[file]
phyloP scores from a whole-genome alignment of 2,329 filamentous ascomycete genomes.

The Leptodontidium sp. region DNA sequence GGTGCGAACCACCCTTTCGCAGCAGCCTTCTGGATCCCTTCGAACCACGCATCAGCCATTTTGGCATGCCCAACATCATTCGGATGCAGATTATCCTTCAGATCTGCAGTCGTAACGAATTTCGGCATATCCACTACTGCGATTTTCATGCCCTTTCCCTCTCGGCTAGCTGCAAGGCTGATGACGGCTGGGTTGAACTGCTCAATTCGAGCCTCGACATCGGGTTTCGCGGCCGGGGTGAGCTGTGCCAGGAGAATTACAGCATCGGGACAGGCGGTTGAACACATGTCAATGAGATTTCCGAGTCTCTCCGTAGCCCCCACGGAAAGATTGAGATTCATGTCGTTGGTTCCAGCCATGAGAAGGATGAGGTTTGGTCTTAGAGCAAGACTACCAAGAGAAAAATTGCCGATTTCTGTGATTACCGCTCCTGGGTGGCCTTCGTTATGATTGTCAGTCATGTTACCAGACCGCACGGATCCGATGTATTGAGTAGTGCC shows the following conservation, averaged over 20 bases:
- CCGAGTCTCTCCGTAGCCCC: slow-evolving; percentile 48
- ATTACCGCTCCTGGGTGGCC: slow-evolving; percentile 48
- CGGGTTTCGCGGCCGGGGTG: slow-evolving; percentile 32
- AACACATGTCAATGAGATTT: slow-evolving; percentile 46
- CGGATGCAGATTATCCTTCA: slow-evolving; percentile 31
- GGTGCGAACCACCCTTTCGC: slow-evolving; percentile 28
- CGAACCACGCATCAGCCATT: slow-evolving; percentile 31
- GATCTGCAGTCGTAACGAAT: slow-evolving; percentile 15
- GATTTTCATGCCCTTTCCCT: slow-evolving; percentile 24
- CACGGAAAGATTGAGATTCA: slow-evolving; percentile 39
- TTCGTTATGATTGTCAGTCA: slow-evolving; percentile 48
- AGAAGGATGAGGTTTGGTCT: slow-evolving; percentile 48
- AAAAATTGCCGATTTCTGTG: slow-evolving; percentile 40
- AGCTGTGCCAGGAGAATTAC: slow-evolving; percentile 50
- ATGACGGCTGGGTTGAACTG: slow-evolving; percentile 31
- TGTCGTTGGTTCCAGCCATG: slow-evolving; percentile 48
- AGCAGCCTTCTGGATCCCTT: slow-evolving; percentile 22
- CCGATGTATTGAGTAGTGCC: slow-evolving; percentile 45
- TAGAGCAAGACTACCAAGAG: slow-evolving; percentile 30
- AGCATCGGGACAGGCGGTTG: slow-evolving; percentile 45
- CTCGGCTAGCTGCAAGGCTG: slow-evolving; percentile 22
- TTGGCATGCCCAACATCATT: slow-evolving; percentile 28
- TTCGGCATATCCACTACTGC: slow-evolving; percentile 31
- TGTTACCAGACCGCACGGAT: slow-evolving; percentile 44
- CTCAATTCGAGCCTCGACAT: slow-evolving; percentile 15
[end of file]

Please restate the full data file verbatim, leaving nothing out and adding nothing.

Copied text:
phyloP scores from a whole-genome alignment of 2,329 filamentous ascomycete genomes.

The Leptodontidium sp. region DNA sequence GGTGCGAACCACCCTTTCGCAGCAGCCTTCTGGATCCCTTCGAACCACGCATCAGCCATTTTGGCATGCCCAACATCATTCGGATGCAGATTATCCTTCAGATCTGCAGTCGTAACGAATTTCGGCATATCCACTACTGCGATTTTCATGCCCTTTCCCTCTCGGCTAGCTGCAAGGCTGATGACGGCTGGGTTGAACTGCTCAATTCGAGCCTCGACATCGGGTTTCGCGGCCGGGGTGAGCTGTGCCAGGAGAATTACAGCATCGGGACAGGCGGTTGAACACATGTCAATGAGATTTCCGAGTCTCTCCGTAGCCCCCACGGAAAGATTGAGATTCATGTCGTTGGTTCCAGCCATGAGAAGGATGAGGTTTGGTCTTAGAGCAAGACTACCAAGAGAAAAATTGCCGATTTCTGTGATTACCGCTCCTGGGTGGCCTTCGTTATGATTGTCAGTCATGTTACCAGACCGCACGGATCCGATGTATTGAGTAGTGCC shows the following conservation, averaged over 20 bases:
- CCGAGTCTCTCCGTAGCCCC: slow-evolving; percentile 48
- ATTACCGCTCCTGGGTGGCC: slow-evolving; percentile 48
- CGGGTTTCGCGGCCGGGGTG: slow-evolving; percentile 32
- AACACATGTCAATGAGATTT: slow-evolving; percentile 46
- CGGATGCAGATTATCCTTCA: slow-evolving; percentile 31
- GGTGCGAACCACCCTTTCGC: slow-evolving; percentile 28
- CGAACCACGCATCAGCCATT: slow-evolving; percentile 31
- GATCTGCAGTCGTAACGAAT: slow-evolving; percentile 15
- GATTTTCATGCCCTTTCCCT: slow-evolving; percentile 24
- CACGGAAAGATTGAGATTCA: slow-evolving; percentile 39
- TTCGTTATGATTGTCAGTCA: slow-evolving; percentile 48
- AGAAGGATGAGGTTTGGTCT: slow-evolving; percentile 48
- AAAAATTGCCGATTTCTGTG: slow-evolving; percentile 40
- AGCTGTGCCAGGAGAATTAC: slow-evolving; percentile 50
- ATGACGGCTGGGTTGAACTG: slow-evolving; percentile 31
- TGTCGTTGGTTCCAGCCATG: slow-evolving; percentile 48
- AGCAGCCTTCTGGATCCCTT: slow-evolving; percentile 22
- CCGATGTATTGAGTAGTGCC: slow-evolving; percentile 45
- TAGAGCAAGACTACCAAGAG: slow-evolving; percentile 30
- AGCATCGGGACAGGCGGTTG: slow-evolving; percentile 45
- CTCGGCTAGCTGCAAGGCTG: slow-evolving; percentile 22
- TTGGCATGCCCAACATCATT: slow-evolving; percentile 28
- TTCGGCATATCCACTACTGC: slow-evolving; percentile 31
- TGTTACCAGACCGCACGGAT: slow-evolving; percentile 44
- CTCAATTCGAGCCTCGACAT: slow-evolving; percentile 15